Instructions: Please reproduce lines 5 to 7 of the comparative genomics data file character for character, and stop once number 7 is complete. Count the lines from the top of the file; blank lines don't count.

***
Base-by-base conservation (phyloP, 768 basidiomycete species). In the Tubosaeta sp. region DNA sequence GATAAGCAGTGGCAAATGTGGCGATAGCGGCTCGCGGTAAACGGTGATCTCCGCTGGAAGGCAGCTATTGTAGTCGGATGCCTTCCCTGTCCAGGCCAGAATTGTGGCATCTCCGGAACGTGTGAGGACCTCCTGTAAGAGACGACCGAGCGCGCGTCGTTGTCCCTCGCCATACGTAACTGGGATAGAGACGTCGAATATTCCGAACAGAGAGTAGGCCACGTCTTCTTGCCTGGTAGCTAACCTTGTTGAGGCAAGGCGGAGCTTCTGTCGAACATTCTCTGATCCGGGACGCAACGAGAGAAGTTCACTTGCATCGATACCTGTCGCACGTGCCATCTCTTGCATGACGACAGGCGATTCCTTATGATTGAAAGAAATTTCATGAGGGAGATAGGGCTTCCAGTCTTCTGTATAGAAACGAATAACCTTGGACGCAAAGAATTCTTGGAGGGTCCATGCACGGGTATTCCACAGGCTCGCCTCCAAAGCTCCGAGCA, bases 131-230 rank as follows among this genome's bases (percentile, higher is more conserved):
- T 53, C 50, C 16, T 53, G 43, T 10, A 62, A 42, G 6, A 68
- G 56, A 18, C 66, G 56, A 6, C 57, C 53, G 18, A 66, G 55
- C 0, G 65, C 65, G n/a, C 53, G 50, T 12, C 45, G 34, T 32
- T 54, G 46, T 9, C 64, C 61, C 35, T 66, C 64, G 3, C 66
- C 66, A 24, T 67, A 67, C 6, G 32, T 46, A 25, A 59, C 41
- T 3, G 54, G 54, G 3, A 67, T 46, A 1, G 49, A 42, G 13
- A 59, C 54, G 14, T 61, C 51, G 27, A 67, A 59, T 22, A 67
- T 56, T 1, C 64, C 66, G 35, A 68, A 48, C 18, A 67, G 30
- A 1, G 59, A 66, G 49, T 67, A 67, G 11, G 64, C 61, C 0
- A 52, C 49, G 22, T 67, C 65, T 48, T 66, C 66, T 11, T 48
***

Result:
- T 54, G 46, T 9, C 64, C 61, C 35, T 66, C 64, G 3, C 66
- C 66, A 24, T 67, A 67, C 6, G 32, T 46, A 25, A 59, C 41
- T 3, G 54, G 54, G 3, A 67, T 46, A 1, G 49, A 42, G 13